In a country as vast as Canada, there are countless beautiful places to explore. From jagged cliffs in the wild, tiny villages almost untouched by tourism, to heritage sites that border on pre-historic. There are plenty of hidden gems to visit across Canada.
Although it would be impossible to visit every breathtaking destination and cute rural town in the country, a few key locations are often overlooked when they shouldn’t be. Here are some of the most beautiful and historical Canadian destinations that you’ve probably never heard of.
Fogo Island, NL
The remote island of Fogo is a beautiful place to enjoy Newfoundland culture and view the icebergs. Early April to late June is the best time to spot them off the coast. Known as one of the four corners of the earth to flat earthers, visitors to the remote, wind-swept destination can understand why. Newfoundland’s largest offshore island has been restored since the founding of the illustrious Fogo Island Inn. But, you don’t need to stay at the luxurious accommodation to explore the sleepy fishing villages and meet the proud, welcoming locals. They’re working hard to keep the economy on the island they love so much alive.
Kejmkujik National Park and National Historic Site, NS
Kejmkujik National Park offers the lapping Atlantic Ocean, millions of stars in the Dark Sky Preserve, historic petroglyphs, and world-class outdoor activities. The rock engravings, or petroglyphs, tell a story over 4000 years old of the Mi’kmaq occupancy of the area, their traditional camping and hunting grounds, as well as canoe routes. We recommend exploring the park on foot or by canoe as there are lush forests, rolling hills, calm waterways, and diverse wildlife throughout the 381 square kilometers of protected land.
According to legend, this picturesque town on the south shore of the St. Lawrence River was named after a sailor who lost a valuable silver goblet in the river. You’ll still see even today, there are many water activities, abundant fishing boats and scuba divers in this relatively unknown town. Off the coast of the city lies the Ile aux Basques, a location used by Basque whalers in the 16th century and a fascinating historical destination. While the town is remote — it can be reached by the train called The Ocean – Trois-Pistoles has an annual music festival, a university French immersion program, and some excellent whale watching opportunities in the quaint French village.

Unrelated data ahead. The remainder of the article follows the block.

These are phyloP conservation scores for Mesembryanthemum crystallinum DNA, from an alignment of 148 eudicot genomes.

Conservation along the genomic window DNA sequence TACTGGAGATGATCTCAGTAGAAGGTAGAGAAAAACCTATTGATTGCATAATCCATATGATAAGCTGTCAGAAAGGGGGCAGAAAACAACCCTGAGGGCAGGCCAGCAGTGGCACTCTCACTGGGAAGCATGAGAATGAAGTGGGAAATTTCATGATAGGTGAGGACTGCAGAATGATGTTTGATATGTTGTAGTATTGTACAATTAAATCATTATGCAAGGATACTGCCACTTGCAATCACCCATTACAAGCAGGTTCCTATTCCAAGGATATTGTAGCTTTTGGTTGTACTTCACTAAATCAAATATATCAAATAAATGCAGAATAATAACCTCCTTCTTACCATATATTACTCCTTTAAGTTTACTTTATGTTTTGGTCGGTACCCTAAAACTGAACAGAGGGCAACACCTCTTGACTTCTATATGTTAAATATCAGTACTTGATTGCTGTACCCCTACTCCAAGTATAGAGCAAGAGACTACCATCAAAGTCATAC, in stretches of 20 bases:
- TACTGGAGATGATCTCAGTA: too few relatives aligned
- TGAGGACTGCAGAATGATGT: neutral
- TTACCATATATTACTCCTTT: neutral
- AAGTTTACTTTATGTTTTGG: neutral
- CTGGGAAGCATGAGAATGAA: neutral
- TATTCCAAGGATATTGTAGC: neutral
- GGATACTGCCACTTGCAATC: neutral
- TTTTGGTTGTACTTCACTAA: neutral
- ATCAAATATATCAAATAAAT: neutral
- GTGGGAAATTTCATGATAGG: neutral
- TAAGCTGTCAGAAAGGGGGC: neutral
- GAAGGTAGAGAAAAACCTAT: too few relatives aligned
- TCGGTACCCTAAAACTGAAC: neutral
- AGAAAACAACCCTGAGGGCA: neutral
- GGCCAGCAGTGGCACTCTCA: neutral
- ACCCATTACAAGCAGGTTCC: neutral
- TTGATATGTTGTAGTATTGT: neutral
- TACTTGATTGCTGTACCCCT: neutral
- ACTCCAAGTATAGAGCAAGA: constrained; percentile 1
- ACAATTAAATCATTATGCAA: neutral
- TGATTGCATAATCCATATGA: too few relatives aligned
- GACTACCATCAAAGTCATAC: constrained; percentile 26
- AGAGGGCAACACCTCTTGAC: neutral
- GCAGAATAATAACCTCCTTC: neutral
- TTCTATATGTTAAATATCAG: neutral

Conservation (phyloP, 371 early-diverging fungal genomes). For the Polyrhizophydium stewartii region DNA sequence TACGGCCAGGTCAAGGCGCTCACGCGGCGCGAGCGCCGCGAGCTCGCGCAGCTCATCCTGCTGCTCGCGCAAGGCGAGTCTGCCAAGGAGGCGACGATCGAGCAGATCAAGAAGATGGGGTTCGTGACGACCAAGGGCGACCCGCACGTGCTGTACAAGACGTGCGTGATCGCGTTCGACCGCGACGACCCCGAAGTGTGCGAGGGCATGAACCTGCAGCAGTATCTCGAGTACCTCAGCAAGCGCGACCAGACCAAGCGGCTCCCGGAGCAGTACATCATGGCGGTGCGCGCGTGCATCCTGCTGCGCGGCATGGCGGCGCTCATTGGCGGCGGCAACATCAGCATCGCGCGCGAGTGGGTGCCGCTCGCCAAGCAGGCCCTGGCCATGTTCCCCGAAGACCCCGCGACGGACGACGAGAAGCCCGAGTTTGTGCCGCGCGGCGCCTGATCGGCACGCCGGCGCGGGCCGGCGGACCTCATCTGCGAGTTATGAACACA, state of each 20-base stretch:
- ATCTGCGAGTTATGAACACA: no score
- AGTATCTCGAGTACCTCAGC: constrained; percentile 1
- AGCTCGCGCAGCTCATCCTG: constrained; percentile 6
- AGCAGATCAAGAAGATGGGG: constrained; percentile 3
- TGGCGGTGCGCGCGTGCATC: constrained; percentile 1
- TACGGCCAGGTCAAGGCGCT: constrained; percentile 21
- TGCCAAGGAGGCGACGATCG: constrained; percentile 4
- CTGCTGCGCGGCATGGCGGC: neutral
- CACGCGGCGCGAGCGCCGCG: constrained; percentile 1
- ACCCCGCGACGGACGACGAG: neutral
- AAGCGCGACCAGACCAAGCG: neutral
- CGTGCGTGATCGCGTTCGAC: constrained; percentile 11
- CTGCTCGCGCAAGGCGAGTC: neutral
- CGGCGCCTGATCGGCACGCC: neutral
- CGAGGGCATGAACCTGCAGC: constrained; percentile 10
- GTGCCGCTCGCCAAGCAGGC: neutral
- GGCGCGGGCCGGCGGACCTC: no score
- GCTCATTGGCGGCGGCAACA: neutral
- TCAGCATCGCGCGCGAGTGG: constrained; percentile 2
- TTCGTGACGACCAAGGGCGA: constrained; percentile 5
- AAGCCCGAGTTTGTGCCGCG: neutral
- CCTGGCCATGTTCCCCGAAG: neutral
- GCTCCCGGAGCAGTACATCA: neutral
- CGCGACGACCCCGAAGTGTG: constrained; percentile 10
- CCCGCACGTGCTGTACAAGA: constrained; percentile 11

Îles de la Madeleine, QC
Îles de la Madeleine, or the Magdalen Islands, is comprised of dozens of islands north of PEI. The archipelago boasts 300 kilometers of white sand, striking red cliffs, and secluded caves. You’ll wonder if you aren’t actually in PEI. In the summer, the Îles hosts one of the world’s top sandcastle contests, Concours de Châteaux de Sable. You can stroll through the beach to view some of the most insane sandcastle creations and even try to build your own. As if that wasn’t enough, the destination is also an incredible foodie paradise, with world-renowned chefs creating local concoctions with freshly sourced ingredients.
Prince Edward County, ON
With picturesque lakes, fields of vineyards, and excellent food, Prince Edward Country is a destination you definitely don’t want to miss. Enjoy the art galleries, wineries, beaches, and fresh food, just over two hours from Toronto. A relatively new wine region, the soil here forces vines to grow deep root systems to access the water underground, which adds to the flavour of the grapes. For this reason, the region’s soil is comparable to the world-renowned Burgundy region in France. And Burgundy grapes like Chardonnay and Pinot Noir abound. Even a short sojourn here will make you understand the county’s moniker as “the new Hamptons.”